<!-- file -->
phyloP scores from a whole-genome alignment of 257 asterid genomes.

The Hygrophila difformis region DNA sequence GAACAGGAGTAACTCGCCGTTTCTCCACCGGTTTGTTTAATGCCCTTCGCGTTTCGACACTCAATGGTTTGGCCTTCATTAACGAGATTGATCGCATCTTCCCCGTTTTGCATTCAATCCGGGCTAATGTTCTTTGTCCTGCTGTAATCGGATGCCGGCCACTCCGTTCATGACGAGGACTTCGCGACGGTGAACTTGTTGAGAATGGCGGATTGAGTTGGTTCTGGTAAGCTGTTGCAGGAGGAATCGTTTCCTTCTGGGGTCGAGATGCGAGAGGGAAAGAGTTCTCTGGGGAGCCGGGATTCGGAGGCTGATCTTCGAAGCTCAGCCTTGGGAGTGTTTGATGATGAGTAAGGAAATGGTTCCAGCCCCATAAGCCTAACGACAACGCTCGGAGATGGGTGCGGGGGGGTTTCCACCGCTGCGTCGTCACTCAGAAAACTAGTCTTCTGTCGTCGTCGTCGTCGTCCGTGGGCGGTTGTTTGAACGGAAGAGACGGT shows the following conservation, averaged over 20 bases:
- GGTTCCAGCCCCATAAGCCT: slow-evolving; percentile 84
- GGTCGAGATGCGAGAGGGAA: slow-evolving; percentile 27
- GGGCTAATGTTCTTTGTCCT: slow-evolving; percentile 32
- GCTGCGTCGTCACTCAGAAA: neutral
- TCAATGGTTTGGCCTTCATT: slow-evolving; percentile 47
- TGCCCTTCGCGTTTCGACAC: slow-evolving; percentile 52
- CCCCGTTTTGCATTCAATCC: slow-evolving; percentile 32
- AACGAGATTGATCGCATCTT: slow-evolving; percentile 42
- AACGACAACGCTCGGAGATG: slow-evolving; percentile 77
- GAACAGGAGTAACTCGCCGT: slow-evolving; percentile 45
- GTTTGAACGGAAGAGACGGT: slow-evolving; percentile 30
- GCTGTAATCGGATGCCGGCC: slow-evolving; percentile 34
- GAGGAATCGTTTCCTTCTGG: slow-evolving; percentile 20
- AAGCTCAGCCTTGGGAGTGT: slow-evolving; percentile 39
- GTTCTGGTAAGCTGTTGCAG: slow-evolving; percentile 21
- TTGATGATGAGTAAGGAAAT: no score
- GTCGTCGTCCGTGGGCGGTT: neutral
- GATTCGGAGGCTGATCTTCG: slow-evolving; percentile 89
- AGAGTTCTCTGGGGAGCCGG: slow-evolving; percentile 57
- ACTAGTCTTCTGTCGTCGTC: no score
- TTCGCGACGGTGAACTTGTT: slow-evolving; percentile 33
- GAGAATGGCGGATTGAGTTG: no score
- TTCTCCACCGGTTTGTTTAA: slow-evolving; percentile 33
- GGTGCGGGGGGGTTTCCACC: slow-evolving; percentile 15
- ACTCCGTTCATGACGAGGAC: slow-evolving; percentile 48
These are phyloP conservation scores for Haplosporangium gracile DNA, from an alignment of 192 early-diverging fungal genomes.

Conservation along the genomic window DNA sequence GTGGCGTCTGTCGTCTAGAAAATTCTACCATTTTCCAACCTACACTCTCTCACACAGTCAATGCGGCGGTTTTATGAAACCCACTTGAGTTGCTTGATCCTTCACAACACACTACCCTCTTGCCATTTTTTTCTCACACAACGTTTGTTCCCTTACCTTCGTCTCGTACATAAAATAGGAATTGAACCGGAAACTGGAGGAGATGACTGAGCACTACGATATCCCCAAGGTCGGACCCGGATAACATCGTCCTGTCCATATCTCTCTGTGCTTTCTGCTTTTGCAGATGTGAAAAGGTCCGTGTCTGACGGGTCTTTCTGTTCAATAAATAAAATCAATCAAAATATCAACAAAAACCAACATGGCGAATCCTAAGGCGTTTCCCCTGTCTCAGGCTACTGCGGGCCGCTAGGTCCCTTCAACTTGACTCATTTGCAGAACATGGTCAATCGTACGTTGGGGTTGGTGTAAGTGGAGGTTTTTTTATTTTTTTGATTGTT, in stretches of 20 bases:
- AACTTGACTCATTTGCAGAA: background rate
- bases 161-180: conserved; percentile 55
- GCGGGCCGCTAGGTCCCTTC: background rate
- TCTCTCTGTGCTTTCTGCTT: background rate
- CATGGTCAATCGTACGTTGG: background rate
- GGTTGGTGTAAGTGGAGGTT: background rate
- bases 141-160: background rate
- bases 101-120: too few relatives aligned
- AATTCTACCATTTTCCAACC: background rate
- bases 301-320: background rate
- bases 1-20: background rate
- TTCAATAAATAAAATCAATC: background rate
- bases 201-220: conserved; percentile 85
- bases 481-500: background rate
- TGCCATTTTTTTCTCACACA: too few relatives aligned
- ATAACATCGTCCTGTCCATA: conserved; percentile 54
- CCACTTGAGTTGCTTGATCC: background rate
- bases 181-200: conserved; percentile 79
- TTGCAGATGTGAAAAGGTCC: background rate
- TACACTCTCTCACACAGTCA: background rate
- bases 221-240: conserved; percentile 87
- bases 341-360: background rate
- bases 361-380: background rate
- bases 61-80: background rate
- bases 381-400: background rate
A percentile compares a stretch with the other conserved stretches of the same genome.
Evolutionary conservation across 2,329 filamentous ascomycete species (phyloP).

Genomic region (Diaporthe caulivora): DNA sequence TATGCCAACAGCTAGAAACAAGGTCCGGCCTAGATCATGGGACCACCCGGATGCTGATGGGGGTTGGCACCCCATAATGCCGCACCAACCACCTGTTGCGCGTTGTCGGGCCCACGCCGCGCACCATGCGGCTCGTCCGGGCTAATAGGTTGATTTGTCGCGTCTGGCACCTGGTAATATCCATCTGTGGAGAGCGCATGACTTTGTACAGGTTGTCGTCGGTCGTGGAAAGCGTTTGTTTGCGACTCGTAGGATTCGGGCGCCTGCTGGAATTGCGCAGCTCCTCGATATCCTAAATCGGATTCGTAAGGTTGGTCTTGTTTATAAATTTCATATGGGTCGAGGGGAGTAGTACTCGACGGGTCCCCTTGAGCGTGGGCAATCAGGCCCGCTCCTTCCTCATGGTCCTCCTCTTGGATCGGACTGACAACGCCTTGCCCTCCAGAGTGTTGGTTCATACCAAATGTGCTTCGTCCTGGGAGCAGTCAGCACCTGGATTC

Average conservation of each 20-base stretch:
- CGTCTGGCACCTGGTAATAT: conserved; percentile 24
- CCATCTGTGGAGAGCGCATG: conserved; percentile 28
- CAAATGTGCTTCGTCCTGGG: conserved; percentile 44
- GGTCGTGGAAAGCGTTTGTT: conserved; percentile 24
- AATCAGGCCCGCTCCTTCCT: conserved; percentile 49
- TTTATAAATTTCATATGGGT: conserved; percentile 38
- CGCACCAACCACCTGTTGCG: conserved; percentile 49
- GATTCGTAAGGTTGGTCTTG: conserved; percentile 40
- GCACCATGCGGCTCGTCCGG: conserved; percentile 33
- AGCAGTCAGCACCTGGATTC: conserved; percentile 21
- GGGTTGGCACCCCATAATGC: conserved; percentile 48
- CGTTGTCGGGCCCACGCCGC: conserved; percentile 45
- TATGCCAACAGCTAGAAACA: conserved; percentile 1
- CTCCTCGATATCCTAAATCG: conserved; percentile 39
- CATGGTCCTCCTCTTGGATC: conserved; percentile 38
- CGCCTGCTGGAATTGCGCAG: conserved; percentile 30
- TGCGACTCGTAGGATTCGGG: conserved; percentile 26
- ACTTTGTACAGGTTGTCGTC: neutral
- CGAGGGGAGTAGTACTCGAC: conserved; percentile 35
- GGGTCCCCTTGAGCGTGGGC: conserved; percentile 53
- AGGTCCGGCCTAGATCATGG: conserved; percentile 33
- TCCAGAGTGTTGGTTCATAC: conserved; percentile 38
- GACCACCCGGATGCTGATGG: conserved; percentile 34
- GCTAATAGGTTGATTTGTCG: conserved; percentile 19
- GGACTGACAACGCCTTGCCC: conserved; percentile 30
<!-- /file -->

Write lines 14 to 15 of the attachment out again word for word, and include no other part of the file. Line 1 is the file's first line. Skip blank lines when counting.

- GCTGTAATCGGATGCCGGCC: slow-evolving; percentile 34
- GAGGAATCGTTTCCTTCTGG: slow-evolving; percentile 20